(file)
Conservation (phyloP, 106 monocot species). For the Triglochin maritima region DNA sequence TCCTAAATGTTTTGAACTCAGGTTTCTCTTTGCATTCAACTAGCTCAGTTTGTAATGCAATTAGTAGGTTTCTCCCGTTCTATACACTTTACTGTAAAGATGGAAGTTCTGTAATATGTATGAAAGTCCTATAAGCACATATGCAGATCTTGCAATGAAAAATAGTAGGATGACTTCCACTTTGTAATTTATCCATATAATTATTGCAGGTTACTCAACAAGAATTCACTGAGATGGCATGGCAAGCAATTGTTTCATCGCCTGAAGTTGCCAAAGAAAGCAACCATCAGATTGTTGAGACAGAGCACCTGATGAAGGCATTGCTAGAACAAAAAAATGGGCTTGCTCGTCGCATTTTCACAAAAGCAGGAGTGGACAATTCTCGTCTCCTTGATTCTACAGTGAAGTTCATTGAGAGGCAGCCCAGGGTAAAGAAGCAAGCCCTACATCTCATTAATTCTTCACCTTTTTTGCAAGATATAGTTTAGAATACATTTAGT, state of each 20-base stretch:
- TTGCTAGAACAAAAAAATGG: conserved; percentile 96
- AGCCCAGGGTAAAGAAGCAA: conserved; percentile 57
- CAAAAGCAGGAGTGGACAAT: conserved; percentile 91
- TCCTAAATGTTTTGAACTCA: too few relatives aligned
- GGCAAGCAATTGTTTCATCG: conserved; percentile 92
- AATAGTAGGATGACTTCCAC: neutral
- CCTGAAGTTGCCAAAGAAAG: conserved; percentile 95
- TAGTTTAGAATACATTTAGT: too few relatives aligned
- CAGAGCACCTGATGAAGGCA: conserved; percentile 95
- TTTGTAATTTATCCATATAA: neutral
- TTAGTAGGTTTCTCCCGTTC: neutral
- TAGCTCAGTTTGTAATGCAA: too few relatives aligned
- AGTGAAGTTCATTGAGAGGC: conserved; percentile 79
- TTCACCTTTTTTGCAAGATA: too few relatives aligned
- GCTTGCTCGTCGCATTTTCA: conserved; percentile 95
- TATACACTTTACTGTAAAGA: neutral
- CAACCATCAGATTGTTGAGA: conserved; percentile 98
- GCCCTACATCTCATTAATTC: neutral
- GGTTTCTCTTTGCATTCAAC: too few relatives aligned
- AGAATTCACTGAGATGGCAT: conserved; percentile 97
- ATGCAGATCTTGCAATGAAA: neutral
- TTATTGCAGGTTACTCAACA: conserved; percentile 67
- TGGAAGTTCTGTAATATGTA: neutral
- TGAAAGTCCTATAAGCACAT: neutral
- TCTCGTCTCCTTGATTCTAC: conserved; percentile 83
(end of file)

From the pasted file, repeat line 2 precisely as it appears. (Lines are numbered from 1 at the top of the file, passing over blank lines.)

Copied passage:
- TTGCTAGAACAAAAAAATGG: conserved; percentile 96